By Sholom Olensky
This week in the Torah:
Scripture emphasizes that Isaac was Abraham’s son and in fact resembled him. The Torah mentions this as important to Isaac’s own life experience (discussed this week) as opposed to being only relevant to the account of his birth (last week).
Abraham is known to have served G-d predominantly out of love; Isaac, predominantly out of fear. Why, then, the emphasis of Isaac’s resemblance to Abraham (this week, as mentioned above)? Indeed, “Isaac” (“Yitzchak” in Hebrew) means laughter and joy. How does one carry such a name when it is said that his main service was out of fear?
Love of another is not a feeling that abnegates oneself, rather the one loving is involved and knows of his own devotion. Fear and awe, rather, leave a person not concerned with himself, as he feels lowly and humble before the one whom he fears. The same is with the love or fear of G-d.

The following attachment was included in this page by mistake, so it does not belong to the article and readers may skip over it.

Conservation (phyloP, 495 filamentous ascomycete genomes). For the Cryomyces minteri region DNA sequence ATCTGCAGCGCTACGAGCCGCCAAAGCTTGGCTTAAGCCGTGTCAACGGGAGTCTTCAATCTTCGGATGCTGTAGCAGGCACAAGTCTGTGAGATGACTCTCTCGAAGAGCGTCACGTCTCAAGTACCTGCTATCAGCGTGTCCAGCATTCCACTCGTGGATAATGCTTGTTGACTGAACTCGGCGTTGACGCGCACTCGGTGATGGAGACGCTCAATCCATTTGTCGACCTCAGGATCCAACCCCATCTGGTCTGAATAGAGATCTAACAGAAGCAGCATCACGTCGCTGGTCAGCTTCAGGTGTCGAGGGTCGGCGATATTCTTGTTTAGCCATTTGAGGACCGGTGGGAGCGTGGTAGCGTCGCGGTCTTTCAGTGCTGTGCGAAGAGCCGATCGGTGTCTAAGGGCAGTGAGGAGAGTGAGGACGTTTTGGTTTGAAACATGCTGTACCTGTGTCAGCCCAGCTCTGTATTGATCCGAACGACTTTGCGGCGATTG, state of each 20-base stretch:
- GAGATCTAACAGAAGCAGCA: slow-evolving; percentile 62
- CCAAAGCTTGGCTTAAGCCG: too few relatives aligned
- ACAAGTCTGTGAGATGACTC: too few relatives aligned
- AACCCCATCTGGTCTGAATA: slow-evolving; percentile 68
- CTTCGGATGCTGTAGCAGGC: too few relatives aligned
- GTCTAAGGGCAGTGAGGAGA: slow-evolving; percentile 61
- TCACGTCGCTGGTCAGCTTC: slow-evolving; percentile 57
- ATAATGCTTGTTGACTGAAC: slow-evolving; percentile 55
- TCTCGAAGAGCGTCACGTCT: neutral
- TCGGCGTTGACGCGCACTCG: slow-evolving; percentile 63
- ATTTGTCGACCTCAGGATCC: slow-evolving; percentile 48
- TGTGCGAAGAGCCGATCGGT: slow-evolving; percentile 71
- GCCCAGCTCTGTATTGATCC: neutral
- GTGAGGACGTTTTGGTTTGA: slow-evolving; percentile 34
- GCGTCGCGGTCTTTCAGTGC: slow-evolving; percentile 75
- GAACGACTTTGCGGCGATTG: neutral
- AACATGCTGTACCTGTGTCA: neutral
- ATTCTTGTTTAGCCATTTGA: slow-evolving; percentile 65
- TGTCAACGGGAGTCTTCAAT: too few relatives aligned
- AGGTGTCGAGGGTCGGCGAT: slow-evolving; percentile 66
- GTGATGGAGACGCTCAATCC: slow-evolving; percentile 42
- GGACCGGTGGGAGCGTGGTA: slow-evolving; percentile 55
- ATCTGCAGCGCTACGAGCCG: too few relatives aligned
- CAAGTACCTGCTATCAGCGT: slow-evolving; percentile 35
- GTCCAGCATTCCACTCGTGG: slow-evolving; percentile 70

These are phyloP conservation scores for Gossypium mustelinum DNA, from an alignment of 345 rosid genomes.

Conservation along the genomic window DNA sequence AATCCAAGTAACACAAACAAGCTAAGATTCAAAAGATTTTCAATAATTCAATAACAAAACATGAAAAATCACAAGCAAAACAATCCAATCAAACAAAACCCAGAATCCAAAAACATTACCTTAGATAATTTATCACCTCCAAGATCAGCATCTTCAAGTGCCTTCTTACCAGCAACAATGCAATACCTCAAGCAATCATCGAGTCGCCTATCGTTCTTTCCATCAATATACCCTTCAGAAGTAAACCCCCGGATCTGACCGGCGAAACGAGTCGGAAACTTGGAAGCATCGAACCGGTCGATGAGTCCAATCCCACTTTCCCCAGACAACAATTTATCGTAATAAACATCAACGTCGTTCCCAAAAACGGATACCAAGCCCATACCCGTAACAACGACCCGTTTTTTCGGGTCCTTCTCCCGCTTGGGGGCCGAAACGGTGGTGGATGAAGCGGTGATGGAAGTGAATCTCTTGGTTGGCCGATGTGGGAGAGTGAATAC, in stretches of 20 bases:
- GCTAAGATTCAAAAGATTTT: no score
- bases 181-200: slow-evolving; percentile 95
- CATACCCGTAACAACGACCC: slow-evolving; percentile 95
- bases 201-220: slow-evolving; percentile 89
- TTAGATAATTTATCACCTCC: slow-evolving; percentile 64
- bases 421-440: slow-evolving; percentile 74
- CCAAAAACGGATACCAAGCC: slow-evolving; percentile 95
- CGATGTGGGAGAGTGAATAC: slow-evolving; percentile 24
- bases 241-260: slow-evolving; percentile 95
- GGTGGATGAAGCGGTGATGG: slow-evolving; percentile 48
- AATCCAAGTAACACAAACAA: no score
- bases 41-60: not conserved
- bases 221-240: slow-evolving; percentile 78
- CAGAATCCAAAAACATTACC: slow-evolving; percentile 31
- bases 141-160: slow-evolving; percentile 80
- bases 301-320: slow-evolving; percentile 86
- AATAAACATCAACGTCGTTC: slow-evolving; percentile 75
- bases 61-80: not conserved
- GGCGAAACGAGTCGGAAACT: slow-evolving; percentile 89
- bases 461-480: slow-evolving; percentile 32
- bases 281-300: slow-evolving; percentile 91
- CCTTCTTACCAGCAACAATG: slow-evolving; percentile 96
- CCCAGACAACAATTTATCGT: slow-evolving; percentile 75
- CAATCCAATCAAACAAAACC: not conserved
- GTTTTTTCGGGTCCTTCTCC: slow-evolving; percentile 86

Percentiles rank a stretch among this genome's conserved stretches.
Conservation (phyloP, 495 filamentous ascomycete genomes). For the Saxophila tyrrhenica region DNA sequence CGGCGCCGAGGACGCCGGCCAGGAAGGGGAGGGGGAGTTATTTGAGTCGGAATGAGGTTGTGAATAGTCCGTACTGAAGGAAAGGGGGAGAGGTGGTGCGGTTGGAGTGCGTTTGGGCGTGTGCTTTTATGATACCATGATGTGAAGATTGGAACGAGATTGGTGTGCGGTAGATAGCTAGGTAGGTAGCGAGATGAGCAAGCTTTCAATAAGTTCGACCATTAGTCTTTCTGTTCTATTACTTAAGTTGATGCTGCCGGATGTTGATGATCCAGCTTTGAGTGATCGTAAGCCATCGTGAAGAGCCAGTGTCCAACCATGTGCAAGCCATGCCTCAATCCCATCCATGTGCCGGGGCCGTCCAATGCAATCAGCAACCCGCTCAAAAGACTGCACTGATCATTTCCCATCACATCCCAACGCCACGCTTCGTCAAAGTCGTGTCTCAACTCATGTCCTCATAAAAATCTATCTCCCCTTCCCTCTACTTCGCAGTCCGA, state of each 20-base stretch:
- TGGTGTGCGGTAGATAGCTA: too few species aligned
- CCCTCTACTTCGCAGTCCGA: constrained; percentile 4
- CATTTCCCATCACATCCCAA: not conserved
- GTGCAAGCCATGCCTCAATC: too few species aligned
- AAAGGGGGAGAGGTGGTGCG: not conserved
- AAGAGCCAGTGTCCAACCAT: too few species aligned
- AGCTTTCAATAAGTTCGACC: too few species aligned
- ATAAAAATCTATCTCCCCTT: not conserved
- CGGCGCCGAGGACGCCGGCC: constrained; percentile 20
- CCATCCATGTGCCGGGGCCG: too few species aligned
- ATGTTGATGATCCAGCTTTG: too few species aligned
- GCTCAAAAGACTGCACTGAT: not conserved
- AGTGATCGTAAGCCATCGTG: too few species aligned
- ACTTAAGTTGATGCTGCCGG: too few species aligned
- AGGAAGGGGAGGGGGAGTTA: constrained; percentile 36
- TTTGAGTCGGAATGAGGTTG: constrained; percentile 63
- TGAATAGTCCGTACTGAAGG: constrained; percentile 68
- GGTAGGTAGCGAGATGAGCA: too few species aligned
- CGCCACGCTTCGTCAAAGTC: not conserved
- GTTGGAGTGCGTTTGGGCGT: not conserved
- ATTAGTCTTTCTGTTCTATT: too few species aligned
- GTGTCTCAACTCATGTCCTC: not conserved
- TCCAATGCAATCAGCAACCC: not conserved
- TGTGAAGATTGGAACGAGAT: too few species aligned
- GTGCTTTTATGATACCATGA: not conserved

Accordingly, the sense of fear before G-d, can serve as a conditioning of self so as to allow for an eventual closeness to G-d; a closeness that is even greater than that which is achieved by love alone. For, the void of self-concern more perfectly negates the sense-of-self which might block fuller attachment with G-d.
Isaac’s fear of G-d and resulting loss of self-concern, was actually a seat for an even greater experience of closeness to G-d; “Yitzchak” – laughter and joy.
(Based on Likkutei Sichos Vol. 30, Toldos)